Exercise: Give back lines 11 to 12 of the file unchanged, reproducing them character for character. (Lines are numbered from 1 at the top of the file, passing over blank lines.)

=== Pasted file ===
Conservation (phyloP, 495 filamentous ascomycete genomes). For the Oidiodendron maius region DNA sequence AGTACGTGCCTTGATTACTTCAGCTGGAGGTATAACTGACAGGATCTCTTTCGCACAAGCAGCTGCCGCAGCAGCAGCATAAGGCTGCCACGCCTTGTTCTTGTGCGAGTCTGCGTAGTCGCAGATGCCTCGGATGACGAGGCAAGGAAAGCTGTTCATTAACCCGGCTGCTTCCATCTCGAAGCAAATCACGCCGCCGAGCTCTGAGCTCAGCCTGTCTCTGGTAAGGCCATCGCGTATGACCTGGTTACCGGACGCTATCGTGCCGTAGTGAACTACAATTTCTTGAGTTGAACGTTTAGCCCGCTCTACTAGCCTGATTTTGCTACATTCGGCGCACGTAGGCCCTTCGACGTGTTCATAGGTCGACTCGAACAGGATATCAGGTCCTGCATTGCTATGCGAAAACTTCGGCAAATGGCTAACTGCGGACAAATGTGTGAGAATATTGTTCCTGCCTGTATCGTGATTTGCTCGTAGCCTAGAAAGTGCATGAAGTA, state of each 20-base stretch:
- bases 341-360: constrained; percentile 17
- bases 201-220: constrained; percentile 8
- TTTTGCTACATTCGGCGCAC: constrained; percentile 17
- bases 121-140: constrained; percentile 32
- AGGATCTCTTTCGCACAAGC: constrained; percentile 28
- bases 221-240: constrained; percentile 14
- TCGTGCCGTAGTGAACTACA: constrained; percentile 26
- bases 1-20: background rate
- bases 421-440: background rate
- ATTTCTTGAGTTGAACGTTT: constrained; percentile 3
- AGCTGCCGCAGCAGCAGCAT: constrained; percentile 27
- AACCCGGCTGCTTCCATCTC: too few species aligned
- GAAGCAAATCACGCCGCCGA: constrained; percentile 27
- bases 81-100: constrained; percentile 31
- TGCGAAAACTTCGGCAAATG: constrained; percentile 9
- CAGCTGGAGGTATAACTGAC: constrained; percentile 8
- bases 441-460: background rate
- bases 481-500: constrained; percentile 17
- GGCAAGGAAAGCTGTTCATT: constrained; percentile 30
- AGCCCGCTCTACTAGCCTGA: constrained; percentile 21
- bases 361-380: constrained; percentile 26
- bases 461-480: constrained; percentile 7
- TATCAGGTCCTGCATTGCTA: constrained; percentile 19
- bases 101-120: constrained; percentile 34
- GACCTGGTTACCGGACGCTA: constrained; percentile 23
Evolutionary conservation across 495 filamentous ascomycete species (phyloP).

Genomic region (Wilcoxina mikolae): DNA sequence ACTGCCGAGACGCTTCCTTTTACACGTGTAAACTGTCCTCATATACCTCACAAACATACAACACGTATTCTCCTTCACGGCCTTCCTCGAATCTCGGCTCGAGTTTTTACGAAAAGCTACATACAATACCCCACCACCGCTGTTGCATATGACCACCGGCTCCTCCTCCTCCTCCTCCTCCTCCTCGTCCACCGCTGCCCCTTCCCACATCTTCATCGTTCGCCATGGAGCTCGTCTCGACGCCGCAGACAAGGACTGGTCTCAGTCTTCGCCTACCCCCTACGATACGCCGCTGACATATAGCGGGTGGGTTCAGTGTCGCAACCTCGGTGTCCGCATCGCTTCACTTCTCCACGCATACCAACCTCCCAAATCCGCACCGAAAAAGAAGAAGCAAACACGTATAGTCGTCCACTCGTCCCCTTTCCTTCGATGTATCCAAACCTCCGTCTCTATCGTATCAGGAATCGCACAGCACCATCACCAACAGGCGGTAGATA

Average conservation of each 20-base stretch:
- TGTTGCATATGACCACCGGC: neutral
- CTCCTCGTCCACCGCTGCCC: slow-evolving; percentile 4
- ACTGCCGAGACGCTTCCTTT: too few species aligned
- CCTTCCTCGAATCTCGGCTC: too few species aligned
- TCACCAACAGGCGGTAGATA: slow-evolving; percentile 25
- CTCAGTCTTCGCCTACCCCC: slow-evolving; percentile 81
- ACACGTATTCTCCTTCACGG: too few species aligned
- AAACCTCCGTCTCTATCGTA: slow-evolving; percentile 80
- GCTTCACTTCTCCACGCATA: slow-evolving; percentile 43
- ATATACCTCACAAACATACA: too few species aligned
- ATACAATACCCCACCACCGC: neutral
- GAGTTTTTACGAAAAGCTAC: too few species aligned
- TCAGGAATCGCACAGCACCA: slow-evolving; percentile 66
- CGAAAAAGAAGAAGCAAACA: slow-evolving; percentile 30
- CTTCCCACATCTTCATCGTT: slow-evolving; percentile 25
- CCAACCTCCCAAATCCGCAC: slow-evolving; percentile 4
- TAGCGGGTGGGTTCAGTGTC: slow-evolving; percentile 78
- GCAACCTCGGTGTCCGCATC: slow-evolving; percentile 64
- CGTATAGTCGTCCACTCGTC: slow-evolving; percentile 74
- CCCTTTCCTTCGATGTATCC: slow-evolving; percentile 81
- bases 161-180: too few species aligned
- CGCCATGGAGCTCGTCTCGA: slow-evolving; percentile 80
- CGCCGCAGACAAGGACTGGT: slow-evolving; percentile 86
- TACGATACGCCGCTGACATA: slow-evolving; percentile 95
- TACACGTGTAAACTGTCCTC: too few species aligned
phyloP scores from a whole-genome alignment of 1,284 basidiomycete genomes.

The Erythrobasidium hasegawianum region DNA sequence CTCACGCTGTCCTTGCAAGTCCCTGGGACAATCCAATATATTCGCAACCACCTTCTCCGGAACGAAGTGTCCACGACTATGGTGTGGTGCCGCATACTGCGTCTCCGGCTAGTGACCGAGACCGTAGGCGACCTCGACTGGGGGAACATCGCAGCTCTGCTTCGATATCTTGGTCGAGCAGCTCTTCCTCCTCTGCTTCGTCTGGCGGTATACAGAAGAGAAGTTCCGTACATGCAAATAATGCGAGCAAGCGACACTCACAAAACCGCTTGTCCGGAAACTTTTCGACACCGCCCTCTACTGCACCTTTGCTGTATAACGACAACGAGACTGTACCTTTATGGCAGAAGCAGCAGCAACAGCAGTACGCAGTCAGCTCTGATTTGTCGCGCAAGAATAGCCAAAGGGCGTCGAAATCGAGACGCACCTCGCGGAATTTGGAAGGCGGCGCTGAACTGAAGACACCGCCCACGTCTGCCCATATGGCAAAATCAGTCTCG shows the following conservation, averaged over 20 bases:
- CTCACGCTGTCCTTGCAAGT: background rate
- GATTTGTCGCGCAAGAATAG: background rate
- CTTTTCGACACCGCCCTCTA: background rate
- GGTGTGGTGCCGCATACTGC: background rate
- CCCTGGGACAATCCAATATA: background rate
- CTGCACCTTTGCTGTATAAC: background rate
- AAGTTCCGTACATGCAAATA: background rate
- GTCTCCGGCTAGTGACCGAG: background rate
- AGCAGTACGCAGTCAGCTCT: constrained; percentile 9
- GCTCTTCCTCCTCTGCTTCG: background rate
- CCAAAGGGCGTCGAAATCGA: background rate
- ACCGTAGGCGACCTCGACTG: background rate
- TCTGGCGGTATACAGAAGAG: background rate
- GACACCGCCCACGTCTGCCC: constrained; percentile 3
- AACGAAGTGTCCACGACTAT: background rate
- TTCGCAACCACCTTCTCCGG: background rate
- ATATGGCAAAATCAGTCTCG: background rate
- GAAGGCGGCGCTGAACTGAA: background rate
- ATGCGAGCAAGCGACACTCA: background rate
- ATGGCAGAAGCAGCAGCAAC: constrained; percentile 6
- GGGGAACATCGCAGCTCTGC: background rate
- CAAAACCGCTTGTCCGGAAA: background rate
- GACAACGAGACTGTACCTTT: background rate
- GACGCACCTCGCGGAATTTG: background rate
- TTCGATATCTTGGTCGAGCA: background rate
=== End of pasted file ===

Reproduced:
- ATTTCTTGAGTTGAACGTTT: constrained; percentile 3
- AGCTGCCGCAGCAGCAGCAT: constrained; percentile 27